A physical therapy mobility checkup for older adults: feasibility and participant preferences from a discrete choice experiment

Review written by Dr Mariana Wingood info

Key Points

  1. Older adults value information related to health-status predictions based on physical performance measurements.
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Gait speed has been referred to as the sixth vital sign or the functional vital sign (1), yet unlike blood pressure or heart rate, walking speed has rarely been used as a routine health indicator (2). Using functional measures, such as walking speed, could be a cost-effective way to identify early or subtle changes in mobility, often referred to as preclinical mobility disability. Such early identification could be the key to promoting healthy aging. However, a model of care specific to preventing mobility disability among older adults is not common practice (3).

Therefore, the authors of this paper developed a Mobility Checkup, a model that incorporates both assessment and education. Within the Mobility Checkup, participants were identified to have pre-clinical disability if they had a score within the 50th percentile of the age-referenced norms for the included measures (see Table 1 for additional detail).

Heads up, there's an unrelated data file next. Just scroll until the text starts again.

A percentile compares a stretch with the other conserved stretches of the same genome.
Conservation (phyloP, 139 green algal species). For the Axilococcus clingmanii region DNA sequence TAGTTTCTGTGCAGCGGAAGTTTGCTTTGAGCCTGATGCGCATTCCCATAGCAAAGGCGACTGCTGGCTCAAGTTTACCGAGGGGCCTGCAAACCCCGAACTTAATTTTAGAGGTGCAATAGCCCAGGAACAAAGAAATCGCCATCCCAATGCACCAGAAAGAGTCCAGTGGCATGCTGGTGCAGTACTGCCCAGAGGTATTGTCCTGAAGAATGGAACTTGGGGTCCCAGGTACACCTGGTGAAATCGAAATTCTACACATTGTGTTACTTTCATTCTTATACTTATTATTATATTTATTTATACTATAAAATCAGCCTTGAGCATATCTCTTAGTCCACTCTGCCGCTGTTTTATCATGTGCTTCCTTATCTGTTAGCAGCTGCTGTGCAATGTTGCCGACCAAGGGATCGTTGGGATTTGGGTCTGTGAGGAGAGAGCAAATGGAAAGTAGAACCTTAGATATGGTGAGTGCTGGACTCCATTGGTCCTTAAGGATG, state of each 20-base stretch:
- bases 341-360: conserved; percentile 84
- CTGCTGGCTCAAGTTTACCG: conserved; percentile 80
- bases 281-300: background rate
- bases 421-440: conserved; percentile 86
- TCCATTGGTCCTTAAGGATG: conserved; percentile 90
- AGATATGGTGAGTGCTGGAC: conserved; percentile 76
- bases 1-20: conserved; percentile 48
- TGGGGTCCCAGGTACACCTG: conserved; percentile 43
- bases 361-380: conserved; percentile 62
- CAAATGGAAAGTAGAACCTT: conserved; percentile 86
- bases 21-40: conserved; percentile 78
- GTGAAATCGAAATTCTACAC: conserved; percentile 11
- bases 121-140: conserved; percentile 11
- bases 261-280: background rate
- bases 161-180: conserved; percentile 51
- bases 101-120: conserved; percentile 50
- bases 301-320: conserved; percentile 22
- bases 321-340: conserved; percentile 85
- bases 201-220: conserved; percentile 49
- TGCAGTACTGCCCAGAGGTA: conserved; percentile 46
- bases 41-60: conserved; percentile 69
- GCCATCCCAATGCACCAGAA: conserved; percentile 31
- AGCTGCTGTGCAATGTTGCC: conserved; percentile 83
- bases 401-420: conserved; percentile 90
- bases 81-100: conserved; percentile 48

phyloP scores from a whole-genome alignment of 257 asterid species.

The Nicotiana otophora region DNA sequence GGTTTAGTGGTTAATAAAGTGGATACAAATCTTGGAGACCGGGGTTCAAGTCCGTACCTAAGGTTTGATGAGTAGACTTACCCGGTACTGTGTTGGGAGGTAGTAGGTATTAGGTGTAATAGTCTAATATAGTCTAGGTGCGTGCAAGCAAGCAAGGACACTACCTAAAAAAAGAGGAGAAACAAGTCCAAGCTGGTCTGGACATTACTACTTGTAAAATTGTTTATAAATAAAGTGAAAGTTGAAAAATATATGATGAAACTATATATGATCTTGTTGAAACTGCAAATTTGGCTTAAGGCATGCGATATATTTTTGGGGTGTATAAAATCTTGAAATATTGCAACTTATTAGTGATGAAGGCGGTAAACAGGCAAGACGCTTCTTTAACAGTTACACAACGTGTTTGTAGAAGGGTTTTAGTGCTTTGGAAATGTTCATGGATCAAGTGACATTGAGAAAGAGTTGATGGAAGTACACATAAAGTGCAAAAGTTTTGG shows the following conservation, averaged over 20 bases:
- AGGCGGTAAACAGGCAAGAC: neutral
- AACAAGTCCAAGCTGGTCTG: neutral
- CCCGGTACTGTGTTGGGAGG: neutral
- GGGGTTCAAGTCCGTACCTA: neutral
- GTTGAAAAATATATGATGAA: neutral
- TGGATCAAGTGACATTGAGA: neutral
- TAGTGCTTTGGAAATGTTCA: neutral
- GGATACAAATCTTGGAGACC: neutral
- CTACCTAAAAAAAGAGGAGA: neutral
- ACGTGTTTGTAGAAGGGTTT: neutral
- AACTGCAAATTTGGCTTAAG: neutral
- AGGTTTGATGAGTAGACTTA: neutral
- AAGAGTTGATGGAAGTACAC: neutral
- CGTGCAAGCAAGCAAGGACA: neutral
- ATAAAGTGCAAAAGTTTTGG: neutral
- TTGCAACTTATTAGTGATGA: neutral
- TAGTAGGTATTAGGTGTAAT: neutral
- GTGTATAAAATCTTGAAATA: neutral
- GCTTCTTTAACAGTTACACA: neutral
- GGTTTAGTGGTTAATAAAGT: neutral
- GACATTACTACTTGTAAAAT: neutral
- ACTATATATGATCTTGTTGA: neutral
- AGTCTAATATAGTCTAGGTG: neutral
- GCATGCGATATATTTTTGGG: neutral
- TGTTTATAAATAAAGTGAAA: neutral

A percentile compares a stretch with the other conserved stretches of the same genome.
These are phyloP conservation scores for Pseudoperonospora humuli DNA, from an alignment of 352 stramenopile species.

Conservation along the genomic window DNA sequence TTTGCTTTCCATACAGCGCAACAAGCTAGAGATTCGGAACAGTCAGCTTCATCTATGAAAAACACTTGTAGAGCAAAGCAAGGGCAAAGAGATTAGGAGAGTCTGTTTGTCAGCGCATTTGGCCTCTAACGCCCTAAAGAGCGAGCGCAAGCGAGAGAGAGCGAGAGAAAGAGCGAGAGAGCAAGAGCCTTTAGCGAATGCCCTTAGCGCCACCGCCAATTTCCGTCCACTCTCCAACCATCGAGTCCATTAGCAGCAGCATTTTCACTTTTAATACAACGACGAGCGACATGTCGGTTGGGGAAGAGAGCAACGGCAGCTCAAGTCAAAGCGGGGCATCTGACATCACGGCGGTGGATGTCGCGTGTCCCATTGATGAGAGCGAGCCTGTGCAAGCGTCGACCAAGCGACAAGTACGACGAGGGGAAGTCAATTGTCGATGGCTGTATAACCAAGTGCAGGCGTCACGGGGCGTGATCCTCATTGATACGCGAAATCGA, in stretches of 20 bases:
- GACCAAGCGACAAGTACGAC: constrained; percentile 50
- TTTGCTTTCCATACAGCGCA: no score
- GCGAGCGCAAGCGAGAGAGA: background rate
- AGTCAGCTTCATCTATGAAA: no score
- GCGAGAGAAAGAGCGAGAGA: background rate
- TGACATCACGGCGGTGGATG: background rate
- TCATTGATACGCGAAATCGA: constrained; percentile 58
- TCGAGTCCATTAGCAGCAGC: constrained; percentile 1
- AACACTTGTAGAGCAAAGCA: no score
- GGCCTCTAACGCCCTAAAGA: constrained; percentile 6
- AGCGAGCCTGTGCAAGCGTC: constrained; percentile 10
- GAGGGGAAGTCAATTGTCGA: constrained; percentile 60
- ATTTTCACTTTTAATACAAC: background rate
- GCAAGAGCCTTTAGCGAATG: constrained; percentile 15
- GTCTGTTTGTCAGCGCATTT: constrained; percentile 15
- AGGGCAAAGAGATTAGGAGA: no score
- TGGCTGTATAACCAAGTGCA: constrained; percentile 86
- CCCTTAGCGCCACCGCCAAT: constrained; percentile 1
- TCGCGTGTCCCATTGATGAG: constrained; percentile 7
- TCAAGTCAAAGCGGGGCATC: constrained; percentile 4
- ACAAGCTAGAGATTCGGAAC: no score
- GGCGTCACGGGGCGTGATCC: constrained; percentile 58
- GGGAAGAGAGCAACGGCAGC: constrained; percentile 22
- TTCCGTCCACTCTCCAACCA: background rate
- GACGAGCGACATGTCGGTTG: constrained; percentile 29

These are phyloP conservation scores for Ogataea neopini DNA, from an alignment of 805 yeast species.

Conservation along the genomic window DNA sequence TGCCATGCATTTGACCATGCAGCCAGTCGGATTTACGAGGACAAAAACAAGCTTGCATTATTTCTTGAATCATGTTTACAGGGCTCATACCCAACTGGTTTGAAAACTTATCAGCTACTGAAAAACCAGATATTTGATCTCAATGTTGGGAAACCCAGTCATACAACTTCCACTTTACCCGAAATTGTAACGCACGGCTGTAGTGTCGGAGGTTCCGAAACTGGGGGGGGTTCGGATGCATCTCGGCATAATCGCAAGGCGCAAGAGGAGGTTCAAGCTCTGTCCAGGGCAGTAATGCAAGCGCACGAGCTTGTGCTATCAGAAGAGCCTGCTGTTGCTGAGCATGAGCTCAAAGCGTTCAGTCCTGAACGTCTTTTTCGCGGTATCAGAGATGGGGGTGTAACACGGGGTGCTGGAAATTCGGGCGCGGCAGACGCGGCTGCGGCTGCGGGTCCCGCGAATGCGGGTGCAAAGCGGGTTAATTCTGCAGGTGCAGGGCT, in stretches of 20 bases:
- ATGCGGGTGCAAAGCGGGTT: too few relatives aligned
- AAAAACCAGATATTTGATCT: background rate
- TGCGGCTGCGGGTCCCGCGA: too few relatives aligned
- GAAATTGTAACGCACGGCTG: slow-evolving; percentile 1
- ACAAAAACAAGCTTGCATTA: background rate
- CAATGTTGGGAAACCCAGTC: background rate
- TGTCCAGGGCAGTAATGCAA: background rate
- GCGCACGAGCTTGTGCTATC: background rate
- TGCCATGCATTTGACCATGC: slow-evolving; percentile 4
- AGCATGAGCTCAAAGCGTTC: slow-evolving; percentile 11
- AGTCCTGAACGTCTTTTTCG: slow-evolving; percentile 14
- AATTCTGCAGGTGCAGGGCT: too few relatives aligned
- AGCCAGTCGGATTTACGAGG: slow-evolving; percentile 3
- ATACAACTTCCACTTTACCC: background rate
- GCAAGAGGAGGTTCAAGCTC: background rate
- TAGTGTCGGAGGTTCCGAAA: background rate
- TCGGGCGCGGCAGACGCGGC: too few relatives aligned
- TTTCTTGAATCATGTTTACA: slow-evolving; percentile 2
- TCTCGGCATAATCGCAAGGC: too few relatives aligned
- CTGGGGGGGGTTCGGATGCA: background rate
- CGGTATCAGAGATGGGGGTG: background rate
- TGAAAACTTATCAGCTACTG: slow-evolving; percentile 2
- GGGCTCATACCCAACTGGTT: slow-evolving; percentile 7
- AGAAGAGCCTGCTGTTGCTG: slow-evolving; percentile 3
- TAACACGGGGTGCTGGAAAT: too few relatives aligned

The aims of this 2-phase study were to:

  1. Determine the feasibility and outcomes of the Mobility Checkup, and
  2. Identify preferences of older adults regarding this model of care using a discrete choice experiment (DCE) phase. This second phase involved a new sample of older adults to the feasibility phase.

Gait speed has been referred to as the sixth vital sign, yet walking speed is rarely used as a routine health indicator.
The Mobility Checkup appears to be a feasible preventative model that could be implemented by physiotherapists to prevent and/or reduce mobility disability among older adults.


Feasibility Phase:

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